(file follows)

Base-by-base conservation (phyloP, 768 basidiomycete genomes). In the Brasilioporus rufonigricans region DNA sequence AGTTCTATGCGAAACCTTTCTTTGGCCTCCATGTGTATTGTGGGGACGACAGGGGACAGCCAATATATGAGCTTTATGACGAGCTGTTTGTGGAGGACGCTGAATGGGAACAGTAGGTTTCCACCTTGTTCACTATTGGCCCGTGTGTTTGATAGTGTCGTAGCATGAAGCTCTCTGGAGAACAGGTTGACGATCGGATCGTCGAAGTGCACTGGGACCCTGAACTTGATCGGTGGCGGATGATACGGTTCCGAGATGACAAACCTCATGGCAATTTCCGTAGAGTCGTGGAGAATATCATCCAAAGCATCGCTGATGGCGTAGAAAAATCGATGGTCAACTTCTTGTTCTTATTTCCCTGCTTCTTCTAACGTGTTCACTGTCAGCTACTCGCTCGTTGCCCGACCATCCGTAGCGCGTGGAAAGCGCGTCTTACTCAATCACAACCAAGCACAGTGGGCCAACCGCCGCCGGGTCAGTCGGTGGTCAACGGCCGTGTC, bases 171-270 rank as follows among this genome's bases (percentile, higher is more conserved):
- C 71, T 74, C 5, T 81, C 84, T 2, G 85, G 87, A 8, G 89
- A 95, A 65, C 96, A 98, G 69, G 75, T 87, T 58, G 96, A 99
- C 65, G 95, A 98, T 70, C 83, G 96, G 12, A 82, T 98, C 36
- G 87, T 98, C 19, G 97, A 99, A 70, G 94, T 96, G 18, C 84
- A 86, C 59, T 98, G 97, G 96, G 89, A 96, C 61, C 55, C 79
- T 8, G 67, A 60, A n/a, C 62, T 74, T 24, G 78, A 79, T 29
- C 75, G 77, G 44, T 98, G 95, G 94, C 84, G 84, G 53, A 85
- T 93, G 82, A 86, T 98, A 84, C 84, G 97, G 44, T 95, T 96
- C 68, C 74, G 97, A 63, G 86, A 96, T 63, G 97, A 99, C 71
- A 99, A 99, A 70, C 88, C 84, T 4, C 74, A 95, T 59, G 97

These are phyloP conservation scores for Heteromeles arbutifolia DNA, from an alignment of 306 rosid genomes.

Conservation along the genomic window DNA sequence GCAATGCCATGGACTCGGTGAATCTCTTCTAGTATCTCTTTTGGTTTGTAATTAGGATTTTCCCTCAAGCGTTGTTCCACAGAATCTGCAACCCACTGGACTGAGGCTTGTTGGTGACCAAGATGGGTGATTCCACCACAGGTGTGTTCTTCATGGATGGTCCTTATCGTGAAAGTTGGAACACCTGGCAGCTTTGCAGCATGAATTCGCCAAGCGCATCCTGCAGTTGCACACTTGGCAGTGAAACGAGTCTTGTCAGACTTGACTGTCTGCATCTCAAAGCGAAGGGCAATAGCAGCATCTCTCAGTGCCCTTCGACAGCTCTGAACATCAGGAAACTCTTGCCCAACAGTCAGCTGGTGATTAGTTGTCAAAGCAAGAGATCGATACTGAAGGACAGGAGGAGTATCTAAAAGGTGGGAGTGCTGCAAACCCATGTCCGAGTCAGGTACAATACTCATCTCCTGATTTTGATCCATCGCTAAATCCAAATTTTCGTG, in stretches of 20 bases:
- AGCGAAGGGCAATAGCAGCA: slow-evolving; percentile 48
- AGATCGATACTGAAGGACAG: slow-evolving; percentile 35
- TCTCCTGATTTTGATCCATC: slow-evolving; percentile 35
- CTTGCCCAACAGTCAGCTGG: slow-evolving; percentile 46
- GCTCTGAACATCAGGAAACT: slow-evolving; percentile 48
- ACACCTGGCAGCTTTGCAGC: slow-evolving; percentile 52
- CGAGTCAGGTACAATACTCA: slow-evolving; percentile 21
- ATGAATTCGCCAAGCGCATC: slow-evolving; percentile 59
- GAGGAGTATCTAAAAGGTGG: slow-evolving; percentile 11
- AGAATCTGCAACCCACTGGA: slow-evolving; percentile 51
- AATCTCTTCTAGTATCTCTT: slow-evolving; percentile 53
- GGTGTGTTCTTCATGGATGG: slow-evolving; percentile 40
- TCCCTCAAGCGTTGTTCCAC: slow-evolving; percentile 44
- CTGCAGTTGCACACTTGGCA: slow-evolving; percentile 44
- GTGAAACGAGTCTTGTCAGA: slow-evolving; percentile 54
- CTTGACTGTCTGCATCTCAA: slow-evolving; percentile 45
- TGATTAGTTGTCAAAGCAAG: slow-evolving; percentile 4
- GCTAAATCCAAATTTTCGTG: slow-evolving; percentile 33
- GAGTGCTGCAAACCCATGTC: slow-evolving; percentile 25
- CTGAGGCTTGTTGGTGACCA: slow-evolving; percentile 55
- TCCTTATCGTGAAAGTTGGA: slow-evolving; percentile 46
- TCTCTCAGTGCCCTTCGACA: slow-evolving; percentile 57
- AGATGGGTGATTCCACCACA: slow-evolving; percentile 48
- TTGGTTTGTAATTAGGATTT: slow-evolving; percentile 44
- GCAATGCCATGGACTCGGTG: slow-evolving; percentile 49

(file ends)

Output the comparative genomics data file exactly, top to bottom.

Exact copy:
Base-by-base conservation (phyloP, 768 basidiomycete genomes). In the Brasilioporus rufonigricans region DNA sequence AGTTCTATGCGAAACCTTTCTTTGGCCTCCATGTGTATTGTGGGGACGACAGGGGACAGCCAATATATGAGCTTTATGACGAGCTGTTTGTGGAGGACGCTGAATGGGAACAGTAGGTTTCCACCTTGTTCACTATTGGCCCGTGTGTTTGATAGTGTCGTAGCATGAAGCTCTCTGGAGAACAGGTTGACGATCGGATCGTCGAAGTGCACTGGGACCCTGAACTTGATCGGTGGCGGATGATACGGTTCCGAGATGACAAACCTCATGGCAATTTCCGTAGAGTCGTGGAGAATATCATCCAAAGCATCGCTGATGGCGTAGAAAAATCGATGGTCAACTTCTTGTTCTTATTTCCCTGCTTCTTCTAACGTGTTCACTGTCAGCTACTCGCTCGTTGCCCGACCATCCGTAGCGCGTGGAAAGCGCGTCTTACTCAATCACAACCAAGCACAGTGGGCCAACCGCCGCCGGGTCAGTCGGTGGTCAACGGCCGTGTC, bases 171-270 rank as follows among this genome's bases (percentile, higher is more conserved):
- C 71, T 74, C 5, T 81, C 84, T 2, G 85, G 87, A 8, G 89
- A 95, A 65, C 96, A 98, G 69, G 75, T 87, T 58, G 96, A 99
- C 65, G 95, A 98, T 70, C 83, G 96, G 12, A 82, T 98, C 36
- G 87, T 98, C 19, G 97, A 99, A 70, G 94, T 96, G 18, C 84
- A 86, C 59, T 98, G 97, G 96, G 89, A 96, C 61, C 55, C 79
- T 8, G 67, A 60, A n/a, C 62, T 74, T 24, G 78, A 79, T 29
- C 75, G 77, G 44, T 98, G 95, G 94, C 84, G 84, G 53, A 85
- T 93, G 82, A 86, T 98, A 84, C 84, G 97, G 44, T 95, T 96
- C 68, C 74, G 97, A 63, G 86, A 96, T 63, G 97, A 99, C 71
- A 99, A 99, A 70, C 88, C 84, T 4, C 74, A 95, T 59, G 97

These are phyloP conservation scores for Heteromeles arbutifolia DNA, from an alignment of 306 rosid genomes.

Conservation along the genomic window DNA sequence GCAATGCCATGGACTCGGTGAATCTCTTCTAGTATCTCTTTTGGTTTGTAATTAGGATTTTCCCTCAAGCGTTGTTCCACAGAATCTGCAACCCACTGGACTGAGGCTTGTTGGTGACCAAGATGGGTGATTCCACCACAGGTGTGTTCTTCATGGATGGTCCTTATCGTGAAAGTTGGAACACCTGGCAGCTTTGCAGCATGAATTCGCCAAGCGCATCCTGCAGTTGCACACTTGGCAGTGAAACGAGTCTTGTCAGACTTGACTGTCTGCATCTCAAAGCGAAGGGCAATAGCAGCATCTCTCAGTGCCCTTCGACAGCTCTGAACATCAGGAAACTCTTGCCCAACAGTCAGCTGGTGATTAGTTGTCAAAGCAAGAGATCGATACTGAAGGACAGGAGGAGTATCTAAAAGGTGGGAGTGCTGCAAACCCATGTCCGAGTCAGGTACAATACTCATCTCCTGATTTTGATCCATCGCTAAATCCAAATTTTCGTG, in stretches of 20 bases:
- AGCGAAGGGCAATAGCAGCA: slow-evolving; percentile 48
- AGATCGATACTGAAGGACAG: slow-evolving; percentile 35
- TCTCCTGATTTTGATCCATC: slow-evolving; percentile 35
- CTTGCCCAACAGTCAGCTGG: slow-evolving; percentile 46
- GCTCTGAACATCAGGAAACT: slow-evolving; percentile 48
- ACACCTGGCAGCTTTGCAGC: slow-evolving; percentile 52
- CGAGTCAGGTACAATACTCA: slow-evolving; percentile 21
- ATGAATTCGCCAAGCGCATC: slow-evolving; percentile 59
- GAGGAGTATCTAAAAGGTGG: slow-evolving; percentile 11
- AGAATCTGCAACCCACTGGA: slow-evolving; percentile 51
- AATCTCTTCTAGTATCTCTT: slow-evolving; percentile 53
- GGTGTGTTCTTCATGGATGG: slow-evolving; percentile 40
- TCCCTCAAGCGTTGTTCCAC: slow-evolving; percentile 44
- CTGCAGTTGCACACTTGGCA: slow-evolving; percentile 44
- GTGAAACGAGTCTTGTCAGA: slow-evolving; percentile 54
- CTTGACTGTCTGCATCTCAA: slow-evolving; percentile 45
- TGATTAGTTGTCAAAGCAAG: slow-evolving; percentile 4
- GCTAAATCCAAATTTTCGTG: slow-evolving; percentile 33
- GAGTGCTGCAAACCCATGTC: slow-evolving; percentile 25
- CTGAGGCTTGTTGGTGACCA: slow-evolving; percentile 55
- TCCTTATCGTGAAAGTTGGA: slow-evolving; percentile 46
- TCTCTCAGTGCCCTTCGACA: slow-evolving; percentile 57
- AGATGGGTGATTCCACCACA: slow-evolving; percentile 48
- TTGGTTTGTAATTAGGATTT: slow-evolving; percentile 44
- GCAATGCCATGGACTCGGTG: slow-evolving; percentile 49